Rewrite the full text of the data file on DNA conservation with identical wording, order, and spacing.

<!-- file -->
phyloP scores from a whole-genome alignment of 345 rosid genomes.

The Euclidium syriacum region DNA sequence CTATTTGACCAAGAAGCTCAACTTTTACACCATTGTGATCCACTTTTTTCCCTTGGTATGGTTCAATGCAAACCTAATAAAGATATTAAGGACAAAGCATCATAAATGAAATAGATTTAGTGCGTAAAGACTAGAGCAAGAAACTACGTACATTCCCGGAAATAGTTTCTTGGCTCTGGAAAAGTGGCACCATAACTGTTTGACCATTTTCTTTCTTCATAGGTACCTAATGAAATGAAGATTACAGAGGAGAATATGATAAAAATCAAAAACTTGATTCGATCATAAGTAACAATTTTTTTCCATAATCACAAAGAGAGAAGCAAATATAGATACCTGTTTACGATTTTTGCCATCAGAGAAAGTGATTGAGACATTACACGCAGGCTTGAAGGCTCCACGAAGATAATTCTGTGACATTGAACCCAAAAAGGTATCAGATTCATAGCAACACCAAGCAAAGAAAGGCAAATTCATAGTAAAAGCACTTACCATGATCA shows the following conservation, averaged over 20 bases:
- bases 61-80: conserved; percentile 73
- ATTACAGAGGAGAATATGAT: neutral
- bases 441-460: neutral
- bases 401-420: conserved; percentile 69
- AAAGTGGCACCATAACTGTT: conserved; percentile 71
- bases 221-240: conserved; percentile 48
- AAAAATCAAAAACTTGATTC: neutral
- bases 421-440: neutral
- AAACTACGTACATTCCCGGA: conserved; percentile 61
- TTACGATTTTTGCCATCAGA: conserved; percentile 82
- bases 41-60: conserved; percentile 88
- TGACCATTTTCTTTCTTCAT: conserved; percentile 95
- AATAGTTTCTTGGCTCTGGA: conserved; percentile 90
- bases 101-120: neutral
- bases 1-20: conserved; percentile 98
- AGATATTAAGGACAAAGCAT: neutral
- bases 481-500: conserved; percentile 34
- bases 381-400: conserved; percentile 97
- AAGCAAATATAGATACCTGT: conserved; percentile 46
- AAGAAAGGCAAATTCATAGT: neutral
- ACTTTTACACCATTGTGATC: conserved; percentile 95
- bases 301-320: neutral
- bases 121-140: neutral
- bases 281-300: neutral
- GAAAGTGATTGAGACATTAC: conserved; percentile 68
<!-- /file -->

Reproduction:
phyloP scores from a whole-genome alignment of 345 rosid genomes.

The Euclidium syriacum region DNA sequence CTATTTGACCAAGAAGCTCAACTTTTACACCATTGTGATCCACTTTTTTCCCTTGGTATGGTTCAATGCAAACCTAATAAAGATATTAAGGACAAAGCATCATAAATGAAATAGATTTAGTGCGTAAAGACTAGAGCAAGAAACTACGTACATTCCCGGAAATAGTTTCTTGGCTCTGGAAAAGTGGCACCATAACTGTTTGACCATTTTCTTTCTTCATAGGTACCTAATGAAATGAAGATTACAGAGGAGAATATGATAAAAATCAAAAACTTGATTCGATCATAAGTAACAATTTTTTTCCATAATCACAAAGAGAGAAGCAAATATAGATACCTGTTTACGATTTTTGCCATCAGAGAAAGTGATTGAGACATTACACGCAGGCTTGAAGGCTCCACGAAGATAATTCTGTGACATTGAACCCAAAAAGGTATCAGATTCATAGCAACACCAAGCAAAGAAAGGCAAATTCATAGTAAAAGCACTTACCATGATCA shows the following conservation, averaged over 20 bases:
- bases 61-80: conserved; percentile 73
- ATTACAGAGGAGAATATGAT: neutral
- bases 441-460: neutral
- bases 401-420: conserved; percentile 69
- AAAGTGGCACCATAACTGTT: conserved; percentile 71
- bases 221-240: conserved; percentile 48
- AAAAATCAAAAACTTGATTC: neutral
- bases 421-440: neutral
- AAACTACGTACATTCCCGGA: conserved; percentile 61
- TTACGATTTTTGCCATCAGA: conserved; percentile 82
- bases 41-60: conserved; percentile 88
- TGACCATTTTCTTTCTTCAT: conserved; percentile 95
- AATAGTTTCTTGGCTCTGGA: conserved; percentile 90
- bases 101-120: neutral
- bases 1-20: conserved; percentile 98
- AGATATTAAGGACAAAGCAT: neutral
- bases 481-500: conserved; percentile 34
- bases 381-400: conserved; percentile 97
- AAGCAAATATAGATACCTGT: conserved; percentile 46
- AAGAAAGGCAAATTCATAGT: neutral
- ACTTTTACACCATTGTGATC: conserved; percentile 95
- bases 301-320: neutral
- bases 121-140: neutral
- bases 281-300: neutral
- GAAAGTGATTGAGACATTAC: conserved; percentile 68